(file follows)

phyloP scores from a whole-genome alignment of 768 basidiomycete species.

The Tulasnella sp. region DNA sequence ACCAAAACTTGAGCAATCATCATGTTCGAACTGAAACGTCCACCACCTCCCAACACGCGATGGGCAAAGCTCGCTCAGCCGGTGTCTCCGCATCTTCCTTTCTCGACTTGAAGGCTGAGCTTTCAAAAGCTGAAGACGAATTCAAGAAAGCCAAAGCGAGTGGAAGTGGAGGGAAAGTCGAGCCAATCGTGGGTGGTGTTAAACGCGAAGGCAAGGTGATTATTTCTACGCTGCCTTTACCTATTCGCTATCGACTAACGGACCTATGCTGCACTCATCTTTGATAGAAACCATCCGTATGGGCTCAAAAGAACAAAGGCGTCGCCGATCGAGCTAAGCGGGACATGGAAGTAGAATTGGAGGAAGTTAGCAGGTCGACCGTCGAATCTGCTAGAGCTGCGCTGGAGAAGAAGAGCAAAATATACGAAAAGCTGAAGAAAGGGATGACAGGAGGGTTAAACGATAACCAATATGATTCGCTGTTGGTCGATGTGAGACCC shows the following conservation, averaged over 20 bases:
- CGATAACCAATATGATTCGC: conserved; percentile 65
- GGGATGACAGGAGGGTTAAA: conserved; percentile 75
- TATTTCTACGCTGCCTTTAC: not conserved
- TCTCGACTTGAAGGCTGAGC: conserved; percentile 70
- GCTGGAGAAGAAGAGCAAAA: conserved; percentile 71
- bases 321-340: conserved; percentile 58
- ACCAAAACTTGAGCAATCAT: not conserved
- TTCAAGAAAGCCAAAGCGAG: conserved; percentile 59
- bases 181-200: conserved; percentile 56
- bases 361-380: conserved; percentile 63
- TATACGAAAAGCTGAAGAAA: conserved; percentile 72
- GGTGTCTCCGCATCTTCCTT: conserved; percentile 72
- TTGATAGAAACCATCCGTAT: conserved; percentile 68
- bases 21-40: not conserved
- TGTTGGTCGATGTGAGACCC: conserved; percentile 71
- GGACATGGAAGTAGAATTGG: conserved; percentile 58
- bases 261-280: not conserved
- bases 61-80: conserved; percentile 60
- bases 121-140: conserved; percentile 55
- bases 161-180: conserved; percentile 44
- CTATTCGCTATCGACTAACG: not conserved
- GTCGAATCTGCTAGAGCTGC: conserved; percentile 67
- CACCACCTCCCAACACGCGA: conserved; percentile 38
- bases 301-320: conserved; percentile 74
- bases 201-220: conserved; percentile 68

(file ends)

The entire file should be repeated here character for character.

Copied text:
phyloP scores from a whole-genome alignment of 768 basidiomycete species.

The Tulasnella sp. region DNA sequence ACCAAAACTTGAGCAATCATCATGTTCGAACTGAAACGTCCACCACCTCCCAACACGCGATGGGCAAAGCTCGCTCAGCCGGTGTCTCCGCATCTTCCTTTCTCGACTTGAAGGCTGAGCTTTCAAAAGCTGAAGACGAATTCAAGAAAGCCAAAGCGAGTGGAAGTGGAGGGAAAGTCGAGCCAATCGTGGGTGGTGTTAAACGCGAAGGCAAGGTGATTATTTCTACGCTGCCTTTACCTATTCGCTATCGACTAACGGACCTATGCTGCACTCATCTTTGATAGAAACCATCCGTATGGGCTCAAAAGAACAAAGGCGTCGCCGATCGAGCTAAGCGGGACATGGAAGTAGAATTGGAGGAAGTTAGCAGGTCGACCGTCGAATCTGCTAGAGCTGCGCTGGAGAAGAAGAGCAAAATATACGAAAAGCTGAAGAAAGGGATGACAGGAGGGTTAAACGATAACCAATATGATTCGCTGTTGGTCGATGTGAGACCC shows the following conservation, averaged over 20 bases:
- CGATAACCAATATGATTCGC: conserved; percentile 65
- GGGATGACAGGAGGGTTAAA: conserved; percentile 75
- TATTTCTACGCTGCCTTTAC: not conserved
- TCTCGACTTGAAGGCTGAGC: conserved; percentile 70
- GCTGGAGAAGAAGAGCAAAA: conserved; percentile 71
- bases 321-340: conserved; percentile 58
- ACCAAAACTTGAGCAATCAT: not conserved
- TTCAAGAAAGCCAAAGCGAG: conserved; percentile 59
- bases 181-200: conserved; percentile 56
- bases 361-380: conserved; percentile 63
- TATACGAAAAGCTGAAGAAA: conserved; percentile 72
- GGTGTCTCCGCATCTTCCTT: conserved; percentile 72
- TTGATAGAAACCATCCGTAT: conserved; percentile 68
- bases 21-40: not conserved
- TGTTGGTCGATGTGAGACCC: conserved; percentile 71
- GGACATGGAAGTAGAATTGG: conserved; percentile 58
- bases 261-280: not conserved
- bases 61-80: conserved; percentile 60
- bases 121-140: conserved; percentile 55
- bases 161-180: conserved; percentile 44
- CTATTCGCTATCGACTAACG: not conserved
- GTCGAATCTGCTAGAGCTGC: conserved; percentile 67
- CACCACCTCCCAACACGCGA: conserved; percentile 38
- bases 301-320: conserved; percentile 74
- bases 201-220: conserved; percentile 68